Gender-critical feminism, also known as trans-exclusionary radical feminism or TERFism,[1][2][3][4] is an ideology or movement that opposes what it refers to as "gender ideology":[5] the concept of gender identity and transgender rights, especially gender self-identification. Gender-critical feminists believe that sex is biological and immutable,[6] while believing gender, including both gender identity and gender roles, to be inherently oppressive. They reject the concept of transgender identities.[7]

Originating as a fringe movement within radical feminism mainly in the United States,[4][8][9] trans-exclusionary radical feminism has achieved a degree of prominence in the United Kingdom[10] and South Korea,[11][12] where it has been at the centre of a number of high-profile controversies. It has been linked to promotion of disinformation[13][14][15] and to the anti-gender movement.[16] Anti-gender rhetoric has seen increasing circulation in gender-critical feminist discourse since 2016, including use of the term "gender ideology".[5] In several countries, gender-critical feminist groups have formed alliances with right-wing, far-right, and anti-feminist organisations.[17][18][19][20]

Gender-critical feminism has been described as transphobic by feminist and scholarly critics,[1][4] and is opposed by many feminist, LGBT rights, and human rights organizations.[21][22] The Council of Europe has condemned gender-critical ideology, among other ideologies, and linked it to "virulent attacks on the rights of LGBTI people" in Hungary, Poland, Russia, Turkey, the United Kingdom, and other countries.[23] UN Women has described the gender-critical, anti-gender, and men’s rights movements as extreme anti-rights movements that employ hate propaganda and disinformation.[24][25]

Terminology

Trans-exclusionary radical feminism

Main article: TERF (acronym)

Trans-inclusive cisgender radical feminist blogger Viv Smythe has been credited with popularizing the term "trans-exclusionary radical feminism" in 2008 as an online shorthand.[26] It was used to describe a minority of feminists[27] who espouse sentiments that other feminists consider transphobic,[28][29] including the rejection of the predominant view in feminist organizations that trans women are women,[30] opposition to transgender rights,[30] and the exclusion of trans women in women's spaces and organizations.[31] Smythe has also been credited with having coined the acronym "TERF", due to a blog post she wrote reacting to the Michigan Womyn's Music Festival's policy of denying admittance to trans women. Though it was created as a deliberately neutral descriptor, "TERF" is now typically considered derogatory.[32]

Gender-critical feminism

Claire Thurlow said that since the 2010s, there has been a shift in language from "TERF" to "gender critical feminism", which she described as a dog whistle for anti-trans politics.[1] Researcher Aleardo Zanghellini argues that "gender-critical feminism advocates reserving women's spaces for cis women".[33] Mauro Cabral Grinspan, Ilana Eloit, David Paternotte and Mieke Verloo describe "gender-critical feminism" as a "self-definition by some individuals and groups labelled TERFs" and argue that the term is problematic because it serves to rebrand anti-trans activism.[34]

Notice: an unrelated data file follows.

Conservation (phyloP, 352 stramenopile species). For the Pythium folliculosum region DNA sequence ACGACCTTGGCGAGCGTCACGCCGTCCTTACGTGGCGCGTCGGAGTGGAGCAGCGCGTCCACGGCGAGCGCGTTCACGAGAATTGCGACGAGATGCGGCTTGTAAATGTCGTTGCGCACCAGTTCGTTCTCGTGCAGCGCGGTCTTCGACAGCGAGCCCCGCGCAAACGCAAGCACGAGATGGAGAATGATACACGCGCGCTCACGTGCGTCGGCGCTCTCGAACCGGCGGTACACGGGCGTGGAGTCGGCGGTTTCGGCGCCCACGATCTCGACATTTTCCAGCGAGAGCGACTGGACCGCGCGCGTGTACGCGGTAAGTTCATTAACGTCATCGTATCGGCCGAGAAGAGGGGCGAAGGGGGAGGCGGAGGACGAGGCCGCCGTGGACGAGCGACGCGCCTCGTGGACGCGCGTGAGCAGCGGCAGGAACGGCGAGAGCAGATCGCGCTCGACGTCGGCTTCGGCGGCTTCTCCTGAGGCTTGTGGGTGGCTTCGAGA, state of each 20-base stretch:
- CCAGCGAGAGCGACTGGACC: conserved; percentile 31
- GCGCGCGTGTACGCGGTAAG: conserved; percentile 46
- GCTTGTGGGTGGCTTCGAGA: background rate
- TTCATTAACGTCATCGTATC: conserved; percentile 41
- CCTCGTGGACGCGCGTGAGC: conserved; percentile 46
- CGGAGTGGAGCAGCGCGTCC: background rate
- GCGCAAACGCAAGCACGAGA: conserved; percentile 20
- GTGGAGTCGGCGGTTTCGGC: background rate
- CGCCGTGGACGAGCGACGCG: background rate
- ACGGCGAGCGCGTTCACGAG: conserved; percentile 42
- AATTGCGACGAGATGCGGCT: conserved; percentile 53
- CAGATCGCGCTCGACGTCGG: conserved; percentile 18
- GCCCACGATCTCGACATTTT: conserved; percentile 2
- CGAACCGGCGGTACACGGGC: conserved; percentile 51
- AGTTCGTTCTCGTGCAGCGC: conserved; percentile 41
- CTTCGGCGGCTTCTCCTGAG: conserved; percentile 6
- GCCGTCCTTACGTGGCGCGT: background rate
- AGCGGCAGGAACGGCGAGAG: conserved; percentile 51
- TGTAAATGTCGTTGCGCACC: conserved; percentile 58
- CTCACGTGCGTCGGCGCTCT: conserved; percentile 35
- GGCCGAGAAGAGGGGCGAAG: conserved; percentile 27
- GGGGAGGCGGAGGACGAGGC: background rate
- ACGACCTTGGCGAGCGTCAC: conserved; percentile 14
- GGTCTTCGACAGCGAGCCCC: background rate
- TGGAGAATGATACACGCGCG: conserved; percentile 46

Views

Further information: Feminist views on transgender topics

Sex and gender

See also: Sex–gender distinction

Gender-critical feminists equate "women" with what they consider to be a "female sex class", and view historical and contemporary oppression of women as being rooted in their being female, while "gender" is a system of social norms which functions to oppress women on the basis of their sex.[7][35][36] They believe sex is biological and cannot be changed,[37] and that biological sex should be a protected characteristic under equality legislation.[38] Furthermore, gender critics emphasise the view that sex is binary,[39] as opposed to a continuous spectrum, and that the two sexes have an objective, material basis as opposed to being socially constructed.[40]

Gender-critical feminists promote the idea that sex is important.[41][42][43] In Material Girls, Kathleen Stock discusses four areas in which she expresses the view that sex-associated differences are important, regardless of gender: medicine, sport, sexual orientation, and the social effects of heterosexuality (such as wage disparity and sexual assault).[44] Holly Lawford-Smith states: "Gender critical feminism is not 'about' trans. It is about sex."[45] Lawford-Smith said of gender-critical feminism: "It is about being critical of gender, and this has implications for a wide range of feminist issues, not just gender identity." Writing of her view of a "gender-critical feminist utopia", she said: "While there will still be the same people who think of themselves as 'transmen', 'transwomen' or 'non-binary' today, they will not use those labels, because 'feminine' will be a way that males can be, 'masculine' will be a way that women can be, and 'androgynous' will be a way that anyone can be."[46]